Heritage Corner – The Fat Cat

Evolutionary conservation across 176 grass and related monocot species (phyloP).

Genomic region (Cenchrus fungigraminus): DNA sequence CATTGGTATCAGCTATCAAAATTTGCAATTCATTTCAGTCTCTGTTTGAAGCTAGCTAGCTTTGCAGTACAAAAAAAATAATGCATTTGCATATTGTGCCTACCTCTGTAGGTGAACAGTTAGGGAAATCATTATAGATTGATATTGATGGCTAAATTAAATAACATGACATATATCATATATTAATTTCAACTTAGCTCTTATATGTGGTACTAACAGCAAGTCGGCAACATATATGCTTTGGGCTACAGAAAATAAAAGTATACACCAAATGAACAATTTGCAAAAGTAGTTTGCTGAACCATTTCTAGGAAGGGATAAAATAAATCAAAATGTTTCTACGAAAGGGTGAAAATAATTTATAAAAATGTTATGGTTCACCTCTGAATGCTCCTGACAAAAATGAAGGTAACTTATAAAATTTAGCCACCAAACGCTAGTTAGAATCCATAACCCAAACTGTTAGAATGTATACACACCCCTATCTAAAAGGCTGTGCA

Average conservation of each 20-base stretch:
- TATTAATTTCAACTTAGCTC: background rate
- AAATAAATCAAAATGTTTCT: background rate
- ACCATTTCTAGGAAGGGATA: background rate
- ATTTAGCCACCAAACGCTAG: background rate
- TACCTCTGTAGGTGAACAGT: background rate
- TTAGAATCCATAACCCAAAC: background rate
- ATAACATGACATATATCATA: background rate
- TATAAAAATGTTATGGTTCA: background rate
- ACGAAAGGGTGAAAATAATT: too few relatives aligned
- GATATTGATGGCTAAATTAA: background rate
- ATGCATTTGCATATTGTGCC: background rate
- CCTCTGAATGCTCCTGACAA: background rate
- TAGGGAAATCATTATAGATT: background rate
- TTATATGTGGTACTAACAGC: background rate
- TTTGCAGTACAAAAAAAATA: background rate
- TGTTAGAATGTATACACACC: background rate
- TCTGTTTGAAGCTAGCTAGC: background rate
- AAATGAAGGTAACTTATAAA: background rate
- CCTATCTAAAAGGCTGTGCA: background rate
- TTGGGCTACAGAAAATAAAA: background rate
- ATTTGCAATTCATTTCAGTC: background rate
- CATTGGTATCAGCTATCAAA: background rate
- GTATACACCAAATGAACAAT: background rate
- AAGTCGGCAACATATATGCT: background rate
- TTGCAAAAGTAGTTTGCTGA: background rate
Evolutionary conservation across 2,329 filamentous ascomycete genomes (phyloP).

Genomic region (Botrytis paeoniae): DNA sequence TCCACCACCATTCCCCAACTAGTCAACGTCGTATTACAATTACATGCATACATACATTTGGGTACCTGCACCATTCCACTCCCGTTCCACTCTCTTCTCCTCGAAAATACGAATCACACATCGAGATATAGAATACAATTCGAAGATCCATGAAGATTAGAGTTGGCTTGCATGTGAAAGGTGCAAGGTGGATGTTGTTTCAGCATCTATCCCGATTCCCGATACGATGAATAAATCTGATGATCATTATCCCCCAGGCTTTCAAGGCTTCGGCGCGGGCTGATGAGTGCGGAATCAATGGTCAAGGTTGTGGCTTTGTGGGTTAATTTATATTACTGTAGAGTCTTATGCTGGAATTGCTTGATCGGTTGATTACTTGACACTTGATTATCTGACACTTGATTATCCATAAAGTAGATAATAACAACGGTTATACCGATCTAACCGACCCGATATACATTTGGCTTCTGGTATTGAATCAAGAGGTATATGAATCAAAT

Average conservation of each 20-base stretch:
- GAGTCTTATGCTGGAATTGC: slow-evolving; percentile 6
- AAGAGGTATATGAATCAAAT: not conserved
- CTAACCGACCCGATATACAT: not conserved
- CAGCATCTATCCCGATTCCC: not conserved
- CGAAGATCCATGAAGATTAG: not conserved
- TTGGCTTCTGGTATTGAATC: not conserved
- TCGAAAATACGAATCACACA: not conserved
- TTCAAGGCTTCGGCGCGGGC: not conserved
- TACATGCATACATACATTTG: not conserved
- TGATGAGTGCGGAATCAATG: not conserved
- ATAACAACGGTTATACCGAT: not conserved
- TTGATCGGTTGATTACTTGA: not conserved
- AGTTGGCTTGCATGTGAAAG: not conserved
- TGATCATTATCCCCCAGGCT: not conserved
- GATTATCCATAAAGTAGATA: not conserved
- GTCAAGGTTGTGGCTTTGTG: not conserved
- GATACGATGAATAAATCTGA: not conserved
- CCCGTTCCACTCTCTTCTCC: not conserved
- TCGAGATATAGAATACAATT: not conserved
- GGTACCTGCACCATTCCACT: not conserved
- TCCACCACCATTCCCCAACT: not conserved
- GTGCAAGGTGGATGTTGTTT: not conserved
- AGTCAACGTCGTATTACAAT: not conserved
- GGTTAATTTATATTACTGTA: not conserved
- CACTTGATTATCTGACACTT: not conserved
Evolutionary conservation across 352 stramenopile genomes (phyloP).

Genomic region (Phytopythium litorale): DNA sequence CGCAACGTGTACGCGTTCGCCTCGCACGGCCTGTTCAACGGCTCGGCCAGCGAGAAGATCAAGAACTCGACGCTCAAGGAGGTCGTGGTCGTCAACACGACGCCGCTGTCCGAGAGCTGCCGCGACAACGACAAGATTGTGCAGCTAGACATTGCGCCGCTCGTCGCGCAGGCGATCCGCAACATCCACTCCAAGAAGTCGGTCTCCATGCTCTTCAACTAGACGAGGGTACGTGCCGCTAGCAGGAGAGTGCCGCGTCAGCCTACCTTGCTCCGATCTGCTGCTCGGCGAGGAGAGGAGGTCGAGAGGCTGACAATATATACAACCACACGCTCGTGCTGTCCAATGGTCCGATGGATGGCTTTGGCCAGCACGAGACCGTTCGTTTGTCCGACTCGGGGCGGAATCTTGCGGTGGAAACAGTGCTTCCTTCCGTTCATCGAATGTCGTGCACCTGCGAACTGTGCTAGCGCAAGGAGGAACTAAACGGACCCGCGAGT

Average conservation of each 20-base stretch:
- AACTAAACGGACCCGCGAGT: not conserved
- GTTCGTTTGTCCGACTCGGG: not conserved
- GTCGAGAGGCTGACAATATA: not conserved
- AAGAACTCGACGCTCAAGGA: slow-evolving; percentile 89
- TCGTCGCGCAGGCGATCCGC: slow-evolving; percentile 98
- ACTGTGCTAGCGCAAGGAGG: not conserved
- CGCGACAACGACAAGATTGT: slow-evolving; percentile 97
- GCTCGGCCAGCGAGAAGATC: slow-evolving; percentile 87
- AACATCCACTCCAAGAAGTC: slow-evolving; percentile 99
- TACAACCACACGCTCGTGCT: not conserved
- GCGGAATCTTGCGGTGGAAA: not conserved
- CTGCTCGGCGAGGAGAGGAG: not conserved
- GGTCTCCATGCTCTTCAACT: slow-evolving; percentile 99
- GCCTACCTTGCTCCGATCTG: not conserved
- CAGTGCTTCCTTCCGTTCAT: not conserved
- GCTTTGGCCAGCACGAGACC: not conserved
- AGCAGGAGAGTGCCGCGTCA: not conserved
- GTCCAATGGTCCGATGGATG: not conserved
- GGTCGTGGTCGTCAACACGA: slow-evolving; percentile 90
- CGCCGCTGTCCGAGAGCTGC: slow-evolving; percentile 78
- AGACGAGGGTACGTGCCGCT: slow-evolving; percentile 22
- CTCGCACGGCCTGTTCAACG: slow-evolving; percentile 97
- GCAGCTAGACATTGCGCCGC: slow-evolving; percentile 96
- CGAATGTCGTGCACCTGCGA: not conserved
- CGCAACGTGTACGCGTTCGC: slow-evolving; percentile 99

The Fat Cat is a little-altered and typically detailed example of a mid-C19th. pub and former hotel in, what was, an industrial quarter close to central Sheffield. It has an excellent original layout: two downstairs rooms, a small central bar, mosaic in the doorway and a terrazzo floor passageway. Opened in 1850 and originally known as ‘The Kelham Tavern,’ the pub was renamed ‘The Alma,’ in 1856, after the Battle of the Alma River (SW Crimea) in 1854. It was taken over by Sheffield brewer, William Stones in 1912. A small entrance lobby with mosaic floor bearing the legend “CANNON ALES” leads into a corridor with terrazzo floor leading to a rooms on the left and a doorway to the servery on right. The entrance lobby also leads to a room on the right. The bar was up-graded in 1981 from a formica-topped surface. The three-sided servery has a canopy including coloured glass over, and a clock under, a rounded pediment. The latter is believed to be a payment settling kiosk obtained from a Co-op butchers in Rotherham. The left hand-room has bench seating on most of the walls. The Victorian style fireplace with tiled base was installed in 1981. The right-hand room has a Victorian green tiled, cast iron and wood surround fireplace at the rear and has bench seating on the outside walls. fat-cat-sheffield-1A 1914 plan (James R.Wigfull for Messr’s.Wm.Stones Ltd.) shows a pub layout which is similar to the current layout with three exceptions. 1914 has two entrances to the building: the current position and a second corner entrance. The current corner room is split into two rooms: a ‘public bar’ which is only accessible from the corner entrance and a ‘Smoke Room’ which is accessible from the central corridor. The bar has a rounded corner in the Public Bar. In addition, ‘Cottages’ are indicated at the rear of the pub. 1914 has these changing into ‘Scullery,’ ‘Pantry’ and ‘Coals.’ There is also an upstairs ‘Club Room’ in the same position as to-days upstairs room. Plans approved in 1941 (Wigfull, Inott and Ridgeway, Sheffield) indicate that, with the removal of an internal wall, the corner ‘Public Bar’ has extended into the ‘Smoke Room’ and that the bar is squared off into the current layout. The corner entrance has also been removed. The pub became the Fat Cat on 29th.July 1981 when the building was bought, at auction, for £33,750 by Solicitor, Bruce Bentley and his business partner, Sheffield Polytechnic Economics Lecturer, Dave Wickett (1947-2012), becoming one of the first ‘Real Ale Freehouses’ in the UK. In 1989, Dave bought out the share owned by Bruce. Opening day (21st.August) saw queues down the street and the debut behind the bar of Diane Johnston. Diane has worked at the pub since and is currently Assistant Manager. fat-cat-plans-10-1982A 1982 plan shows that the ‘Scullery,’ ‘Pantry’ and ‘Coals’ have changed into an extended ‘Gents,’ and a new ‘Ladies W.C.’ and ‘Stores.’ The ‘Tap Room’ is now named ‘No-smoking room,’ the first such facility to be available in Sheffield – this fact was mentioned in the House of Commons by Bassetlaw MP Joe Ashton and therefore recorded in Hansard. In addition, the ‘Club Room’ is now ‘Function Room.’ In the 1980’s, an internal door in the right-hand room which led directly to the urinals was removed; customers were thus compelled to visit, via the corridor. This door had been installed at some point post-WW2. The Fat Cat has recently achieved SRI (‘Some Regional Importance’)on the CAMRA registry of Pub Interiors. There is a possibility of RI (‘Regional Inventory’). Hence, we would be interested in internal photos from earlier than 1981. If you have any, please contact myself: dpickersgill1@googlemail.com Dave Pickersgill

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